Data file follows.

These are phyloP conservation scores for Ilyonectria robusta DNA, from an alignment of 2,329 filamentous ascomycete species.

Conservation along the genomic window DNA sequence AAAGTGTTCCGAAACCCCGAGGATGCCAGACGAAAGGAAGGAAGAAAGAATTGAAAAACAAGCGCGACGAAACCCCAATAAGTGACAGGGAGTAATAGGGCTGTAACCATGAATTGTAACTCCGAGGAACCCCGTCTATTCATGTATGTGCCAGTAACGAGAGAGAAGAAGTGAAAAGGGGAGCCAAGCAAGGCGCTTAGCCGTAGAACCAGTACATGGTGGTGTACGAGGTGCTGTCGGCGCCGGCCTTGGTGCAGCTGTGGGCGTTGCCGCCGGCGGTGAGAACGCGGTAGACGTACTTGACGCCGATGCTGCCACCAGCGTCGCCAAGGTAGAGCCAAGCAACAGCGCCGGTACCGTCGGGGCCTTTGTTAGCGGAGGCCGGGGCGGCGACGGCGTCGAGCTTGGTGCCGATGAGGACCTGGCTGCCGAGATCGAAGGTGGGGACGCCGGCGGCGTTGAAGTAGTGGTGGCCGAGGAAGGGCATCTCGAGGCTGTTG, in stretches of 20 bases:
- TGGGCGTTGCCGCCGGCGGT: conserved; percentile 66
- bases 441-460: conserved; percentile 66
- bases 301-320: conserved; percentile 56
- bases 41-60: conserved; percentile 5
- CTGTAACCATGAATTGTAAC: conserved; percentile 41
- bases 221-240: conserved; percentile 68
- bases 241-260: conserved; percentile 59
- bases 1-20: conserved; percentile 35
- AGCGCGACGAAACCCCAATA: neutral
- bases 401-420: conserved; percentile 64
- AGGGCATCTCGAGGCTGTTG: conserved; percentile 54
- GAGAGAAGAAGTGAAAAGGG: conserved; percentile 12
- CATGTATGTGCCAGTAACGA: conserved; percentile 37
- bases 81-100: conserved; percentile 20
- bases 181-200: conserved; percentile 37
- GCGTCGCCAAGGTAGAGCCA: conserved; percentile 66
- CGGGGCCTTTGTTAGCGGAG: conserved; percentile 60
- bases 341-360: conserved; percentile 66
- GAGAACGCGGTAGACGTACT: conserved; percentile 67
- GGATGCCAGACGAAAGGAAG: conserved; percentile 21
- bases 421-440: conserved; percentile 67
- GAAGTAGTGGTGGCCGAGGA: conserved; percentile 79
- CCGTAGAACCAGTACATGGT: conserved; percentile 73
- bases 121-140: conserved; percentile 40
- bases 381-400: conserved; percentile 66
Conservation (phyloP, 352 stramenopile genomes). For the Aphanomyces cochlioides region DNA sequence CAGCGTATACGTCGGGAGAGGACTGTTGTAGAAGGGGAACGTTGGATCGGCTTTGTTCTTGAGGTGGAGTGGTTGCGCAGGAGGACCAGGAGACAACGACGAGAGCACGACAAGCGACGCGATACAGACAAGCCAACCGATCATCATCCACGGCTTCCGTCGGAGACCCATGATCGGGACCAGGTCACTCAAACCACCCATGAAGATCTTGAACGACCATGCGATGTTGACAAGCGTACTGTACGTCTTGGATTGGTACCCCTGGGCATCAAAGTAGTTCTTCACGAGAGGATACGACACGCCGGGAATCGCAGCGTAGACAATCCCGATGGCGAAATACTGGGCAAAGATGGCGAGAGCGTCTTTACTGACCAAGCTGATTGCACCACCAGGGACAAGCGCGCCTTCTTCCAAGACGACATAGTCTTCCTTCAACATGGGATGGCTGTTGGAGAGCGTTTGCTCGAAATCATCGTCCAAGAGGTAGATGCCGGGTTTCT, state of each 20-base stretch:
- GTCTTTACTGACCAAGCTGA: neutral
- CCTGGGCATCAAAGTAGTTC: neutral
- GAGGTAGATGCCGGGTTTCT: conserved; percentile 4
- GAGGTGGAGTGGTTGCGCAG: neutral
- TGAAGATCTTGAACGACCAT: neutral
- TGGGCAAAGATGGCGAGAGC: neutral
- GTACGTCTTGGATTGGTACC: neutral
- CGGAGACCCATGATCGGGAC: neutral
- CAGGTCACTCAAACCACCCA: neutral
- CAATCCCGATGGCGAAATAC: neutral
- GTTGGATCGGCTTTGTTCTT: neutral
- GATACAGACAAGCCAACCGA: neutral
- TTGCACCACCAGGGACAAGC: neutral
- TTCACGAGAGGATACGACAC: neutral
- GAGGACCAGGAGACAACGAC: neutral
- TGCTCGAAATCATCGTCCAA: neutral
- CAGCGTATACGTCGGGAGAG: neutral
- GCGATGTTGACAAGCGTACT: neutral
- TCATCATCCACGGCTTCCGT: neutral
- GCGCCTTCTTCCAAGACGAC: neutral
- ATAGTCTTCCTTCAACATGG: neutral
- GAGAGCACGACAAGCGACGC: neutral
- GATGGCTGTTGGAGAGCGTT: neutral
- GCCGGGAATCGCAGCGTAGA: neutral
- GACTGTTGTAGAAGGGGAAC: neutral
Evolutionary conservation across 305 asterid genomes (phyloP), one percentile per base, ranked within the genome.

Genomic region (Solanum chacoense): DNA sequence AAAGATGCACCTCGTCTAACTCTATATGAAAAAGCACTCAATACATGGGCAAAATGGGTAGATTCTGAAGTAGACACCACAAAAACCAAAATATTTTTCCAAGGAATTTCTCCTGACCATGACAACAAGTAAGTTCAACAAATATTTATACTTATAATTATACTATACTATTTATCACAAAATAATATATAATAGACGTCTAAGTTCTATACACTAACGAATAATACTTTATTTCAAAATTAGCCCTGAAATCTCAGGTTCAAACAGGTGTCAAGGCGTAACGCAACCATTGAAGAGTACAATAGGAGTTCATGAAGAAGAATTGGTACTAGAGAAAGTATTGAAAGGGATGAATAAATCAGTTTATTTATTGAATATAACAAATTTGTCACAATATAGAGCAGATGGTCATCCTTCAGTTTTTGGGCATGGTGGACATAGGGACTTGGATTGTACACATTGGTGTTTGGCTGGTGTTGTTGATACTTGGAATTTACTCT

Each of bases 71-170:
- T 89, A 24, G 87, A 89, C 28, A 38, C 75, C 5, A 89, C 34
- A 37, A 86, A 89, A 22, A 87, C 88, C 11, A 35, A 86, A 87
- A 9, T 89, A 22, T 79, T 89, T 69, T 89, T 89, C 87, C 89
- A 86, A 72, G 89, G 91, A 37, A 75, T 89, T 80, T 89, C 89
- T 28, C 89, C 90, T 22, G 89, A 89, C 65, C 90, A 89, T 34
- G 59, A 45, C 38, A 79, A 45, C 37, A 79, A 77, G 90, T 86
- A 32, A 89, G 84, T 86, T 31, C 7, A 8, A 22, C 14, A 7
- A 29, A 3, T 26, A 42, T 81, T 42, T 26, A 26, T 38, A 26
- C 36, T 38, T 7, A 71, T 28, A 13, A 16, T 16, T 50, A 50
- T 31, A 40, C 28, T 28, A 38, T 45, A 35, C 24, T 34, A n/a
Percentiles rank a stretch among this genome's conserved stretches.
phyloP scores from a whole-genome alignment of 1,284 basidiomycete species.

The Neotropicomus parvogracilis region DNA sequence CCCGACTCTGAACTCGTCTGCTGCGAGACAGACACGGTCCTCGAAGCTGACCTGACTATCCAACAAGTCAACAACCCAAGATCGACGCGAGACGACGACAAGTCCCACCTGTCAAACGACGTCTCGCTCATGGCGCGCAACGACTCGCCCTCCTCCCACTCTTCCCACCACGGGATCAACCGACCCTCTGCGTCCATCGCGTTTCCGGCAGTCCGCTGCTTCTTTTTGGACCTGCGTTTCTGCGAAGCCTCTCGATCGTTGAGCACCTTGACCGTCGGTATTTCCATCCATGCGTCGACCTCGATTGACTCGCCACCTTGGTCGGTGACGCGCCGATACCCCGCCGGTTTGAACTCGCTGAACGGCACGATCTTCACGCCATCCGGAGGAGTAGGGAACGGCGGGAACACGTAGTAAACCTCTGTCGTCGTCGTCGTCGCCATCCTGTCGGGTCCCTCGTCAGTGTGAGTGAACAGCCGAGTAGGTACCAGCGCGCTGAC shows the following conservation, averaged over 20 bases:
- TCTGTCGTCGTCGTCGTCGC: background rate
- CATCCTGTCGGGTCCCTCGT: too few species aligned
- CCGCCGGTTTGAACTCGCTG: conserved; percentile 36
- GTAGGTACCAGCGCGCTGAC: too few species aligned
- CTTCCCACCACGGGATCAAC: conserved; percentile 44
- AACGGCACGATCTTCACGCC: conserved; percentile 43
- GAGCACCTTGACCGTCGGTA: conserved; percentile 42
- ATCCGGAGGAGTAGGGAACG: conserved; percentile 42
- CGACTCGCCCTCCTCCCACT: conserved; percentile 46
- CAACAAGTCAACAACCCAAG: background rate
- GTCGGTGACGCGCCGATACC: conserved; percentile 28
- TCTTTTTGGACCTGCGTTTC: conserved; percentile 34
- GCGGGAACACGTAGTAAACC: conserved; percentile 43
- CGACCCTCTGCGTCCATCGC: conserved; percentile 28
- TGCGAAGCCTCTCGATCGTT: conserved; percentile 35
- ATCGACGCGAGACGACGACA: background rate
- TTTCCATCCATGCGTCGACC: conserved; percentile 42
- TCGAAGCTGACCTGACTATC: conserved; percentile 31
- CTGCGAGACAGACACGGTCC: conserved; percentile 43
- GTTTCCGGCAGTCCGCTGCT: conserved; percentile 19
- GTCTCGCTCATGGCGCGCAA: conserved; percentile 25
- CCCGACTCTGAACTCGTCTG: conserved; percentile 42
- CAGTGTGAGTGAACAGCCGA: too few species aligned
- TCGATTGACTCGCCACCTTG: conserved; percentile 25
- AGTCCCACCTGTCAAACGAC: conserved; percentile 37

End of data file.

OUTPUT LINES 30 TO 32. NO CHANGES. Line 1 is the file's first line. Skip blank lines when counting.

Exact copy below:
- CCTGGGCATCAAAGTAGTTC: neutral
- GAGGTAGATGCCGGGTTTCT: conserved; percentile 4
- GAGGTGGAGTGGTTGCGCAG: neutral